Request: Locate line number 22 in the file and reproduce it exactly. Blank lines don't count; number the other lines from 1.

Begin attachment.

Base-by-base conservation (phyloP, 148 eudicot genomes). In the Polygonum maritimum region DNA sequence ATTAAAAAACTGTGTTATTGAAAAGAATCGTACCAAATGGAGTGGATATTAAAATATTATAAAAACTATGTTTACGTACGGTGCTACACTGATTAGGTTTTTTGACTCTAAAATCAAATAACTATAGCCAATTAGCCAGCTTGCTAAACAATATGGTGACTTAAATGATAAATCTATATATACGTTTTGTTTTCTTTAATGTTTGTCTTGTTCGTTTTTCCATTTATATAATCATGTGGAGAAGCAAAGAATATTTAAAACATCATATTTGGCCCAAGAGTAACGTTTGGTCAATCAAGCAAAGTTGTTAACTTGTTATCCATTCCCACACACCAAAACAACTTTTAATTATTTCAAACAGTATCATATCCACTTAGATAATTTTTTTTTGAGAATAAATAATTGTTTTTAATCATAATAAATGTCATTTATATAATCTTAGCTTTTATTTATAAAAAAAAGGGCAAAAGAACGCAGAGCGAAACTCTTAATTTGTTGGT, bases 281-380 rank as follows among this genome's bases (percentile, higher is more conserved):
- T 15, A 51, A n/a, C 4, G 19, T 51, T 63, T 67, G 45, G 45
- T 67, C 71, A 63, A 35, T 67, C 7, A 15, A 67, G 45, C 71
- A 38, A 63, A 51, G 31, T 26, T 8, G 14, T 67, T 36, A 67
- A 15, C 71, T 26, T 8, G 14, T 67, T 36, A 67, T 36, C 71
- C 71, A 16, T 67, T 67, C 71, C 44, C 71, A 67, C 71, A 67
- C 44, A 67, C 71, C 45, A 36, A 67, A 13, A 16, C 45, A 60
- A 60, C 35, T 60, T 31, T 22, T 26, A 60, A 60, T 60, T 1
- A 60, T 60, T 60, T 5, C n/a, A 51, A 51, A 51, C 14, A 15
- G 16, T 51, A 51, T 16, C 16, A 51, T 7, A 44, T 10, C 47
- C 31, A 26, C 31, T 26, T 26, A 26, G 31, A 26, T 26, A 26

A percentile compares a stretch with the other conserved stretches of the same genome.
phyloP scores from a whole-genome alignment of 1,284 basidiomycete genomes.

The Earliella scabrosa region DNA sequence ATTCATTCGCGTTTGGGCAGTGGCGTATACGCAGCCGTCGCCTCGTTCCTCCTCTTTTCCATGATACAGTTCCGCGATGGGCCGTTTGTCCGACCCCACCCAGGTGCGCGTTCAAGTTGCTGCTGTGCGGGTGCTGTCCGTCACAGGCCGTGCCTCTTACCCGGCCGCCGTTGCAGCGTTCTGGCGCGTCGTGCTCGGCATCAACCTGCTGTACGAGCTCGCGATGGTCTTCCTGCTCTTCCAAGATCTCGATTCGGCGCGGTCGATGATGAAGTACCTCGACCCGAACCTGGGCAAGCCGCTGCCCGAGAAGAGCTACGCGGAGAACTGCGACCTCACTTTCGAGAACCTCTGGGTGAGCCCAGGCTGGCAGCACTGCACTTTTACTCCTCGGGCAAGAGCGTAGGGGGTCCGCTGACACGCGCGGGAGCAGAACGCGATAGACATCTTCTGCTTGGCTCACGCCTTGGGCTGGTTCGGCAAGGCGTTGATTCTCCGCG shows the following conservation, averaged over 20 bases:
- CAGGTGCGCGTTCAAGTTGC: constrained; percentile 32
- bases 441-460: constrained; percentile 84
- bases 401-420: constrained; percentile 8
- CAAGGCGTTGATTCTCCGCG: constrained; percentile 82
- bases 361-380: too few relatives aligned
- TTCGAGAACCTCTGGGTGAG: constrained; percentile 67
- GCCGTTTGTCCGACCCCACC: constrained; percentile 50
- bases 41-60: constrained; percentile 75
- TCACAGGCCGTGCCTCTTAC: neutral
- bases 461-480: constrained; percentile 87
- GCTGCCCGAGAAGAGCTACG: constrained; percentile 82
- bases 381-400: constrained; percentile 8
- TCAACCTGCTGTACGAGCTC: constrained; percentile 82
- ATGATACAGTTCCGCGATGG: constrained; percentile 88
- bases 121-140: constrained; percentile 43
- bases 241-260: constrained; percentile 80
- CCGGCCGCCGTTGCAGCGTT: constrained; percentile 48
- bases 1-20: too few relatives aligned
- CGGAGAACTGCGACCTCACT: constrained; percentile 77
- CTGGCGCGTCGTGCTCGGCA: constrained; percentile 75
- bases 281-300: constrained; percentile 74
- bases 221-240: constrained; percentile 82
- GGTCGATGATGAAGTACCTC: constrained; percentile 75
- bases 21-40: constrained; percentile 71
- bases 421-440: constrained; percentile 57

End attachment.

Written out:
- bases 41-60: constrained; percentile 75